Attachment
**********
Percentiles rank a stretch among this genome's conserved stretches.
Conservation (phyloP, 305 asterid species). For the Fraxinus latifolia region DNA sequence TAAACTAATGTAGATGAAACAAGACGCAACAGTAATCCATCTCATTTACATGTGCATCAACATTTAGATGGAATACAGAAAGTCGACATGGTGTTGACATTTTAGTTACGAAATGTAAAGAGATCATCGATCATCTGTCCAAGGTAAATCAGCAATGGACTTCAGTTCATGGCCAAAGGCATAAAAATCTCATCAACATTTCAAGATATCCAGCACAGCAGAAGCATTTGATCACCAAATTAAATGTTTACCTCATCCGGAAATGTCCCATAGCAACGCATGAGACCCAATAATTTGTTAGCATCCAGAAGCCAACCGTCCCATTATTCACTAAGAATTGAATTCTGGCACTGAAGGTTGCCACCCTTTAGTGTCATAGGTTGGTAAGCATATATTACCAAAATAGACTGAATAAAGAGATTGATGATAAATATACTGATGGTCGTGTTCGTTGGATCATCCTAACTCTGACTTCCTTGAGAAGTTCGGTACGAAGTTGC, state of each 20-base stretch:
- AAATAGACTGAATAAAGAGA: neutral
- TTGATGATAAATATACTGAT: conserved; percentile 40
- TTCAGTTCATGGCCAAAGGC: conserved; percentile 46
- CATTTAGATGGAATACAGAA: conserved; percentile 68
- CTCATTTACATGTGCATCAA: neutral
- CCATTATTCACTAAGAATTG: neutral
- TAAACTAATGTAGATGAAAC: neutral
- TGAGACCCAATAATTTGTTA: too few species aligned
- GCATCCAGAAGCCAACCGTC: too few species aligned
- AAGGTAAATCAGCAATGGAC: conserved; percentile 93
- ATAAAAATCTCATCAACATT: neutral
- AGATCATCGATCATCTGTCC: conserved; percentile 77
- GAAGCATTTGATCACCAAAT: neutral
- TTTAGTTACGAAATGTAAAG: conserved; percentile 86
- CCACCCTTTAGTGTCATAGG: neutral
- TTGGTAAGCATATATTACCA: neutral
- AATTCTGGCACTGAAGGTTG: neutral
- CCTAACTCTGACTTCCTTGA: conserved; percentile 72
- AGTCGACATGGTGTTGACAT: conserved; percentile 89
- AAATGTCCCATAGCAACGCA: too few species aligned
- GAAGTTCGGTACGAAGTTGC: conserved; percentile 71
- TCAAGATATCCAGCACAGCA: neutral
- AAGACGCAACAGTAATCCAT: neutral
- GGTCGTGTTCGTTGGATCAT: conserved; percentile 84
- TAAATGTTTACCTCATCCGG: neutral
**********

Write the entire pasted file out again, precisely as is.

Percentiles rank a stretch among this genome's conserved stretches.
Conservation (phyloP, 305 asterid species). For the Fraxinus latifolia region DNA sequence TAAACTAATGTAGATGAAACAAGACGCAACAGTAATCCATCTCATTTACATGTGCATCAACATTTAGATGGAATACAGAAAGTCGACATGGTGTTGACATTTTAGTTACGAAATGTAAAGAGATCATCGATCATCTGTCCAAGGTAAATCAGCAATGGACTTCAGTTCATGGCCAAAGGCATAAAAATCTCATCAACATTTCAAGATATCCAGCACAGCAGAAGCATTTGATCACCAAATTAAATGTTTACCTCATCCGGAAATGTCCCATAGCAACGCATGAGACCCAATAATTTGTTAGCATCCAGAAGCCAACCGTCCCATTATTCACTAAGAATTGAATTCTGGCACTGAAGGTTGCCACCCTTTAGTGTCATAGGTTGGTAAGCATATATTACCAAAATAGACTGAATAAAGAGATTGATGATAAATATACTGATGGTCGTGTTCGTTGGATCATCCTAACTCTGACTTCCTTGAGAAGTTCGGTACGAAGTTGC, state of each 20-base stretch:
- AAATAGACTGAATAAAGAGA: neutral
- TTGATGATAAATATACTGAT: conserved; percentile 40
- TTCAGTTCATGGCCAAAGGC: conserved; percentile 46
- CATTTAGATGGAATACAGAA: conserved; percentile 68
- CTCATTTACATGTGCATCAA: neutral
- CCATTATTCACTAAGAATTG: neutral
- TAAACTAATGTAGATGAAAC: neutral
- TGAGACCCAATAATTTGTTA: too few species aligned
- GCATCCAGAAGCCAACCGTC: too few species aligned
- AAGGTAAATCAGCAATGGAC: conserved; percentile 93
- ATAAAAATCTCATCAACATT: neutral
- AGATCATCGATCATCTGTCC: conserved; percentile 77
- GAAGCATTTGATCACCAAAT: neutral
- TTTAGTTACGAAATGTAAAG: conserved; percentile 86
- CCACCCTTTAGTGTCATAGG: neutral
- TTGGTAAGCATATATTACCA: neutral
- AATTCTGGCACTGAAGGTTG: neutral
- CCTAACTCTGACTTCCTTGA: conserved; percentile 72
- AGTCGACATGGTGTTGACAT: conserved; percentile 89
- AAATGTCCCATAGCAACGCA: too few species aligned
- GAAGTTCGGTACGAAGTTGC: conserved; percentile 71
- TCAAGATATCCAGCACAGCA: neutral
- AAGACGCAACAGTAATCCAT: neutral
- GGTCGTGTTCGTTGGATCAT: conserved; percentile 84
- TAAATGTTTACCTCATCCGG: neutral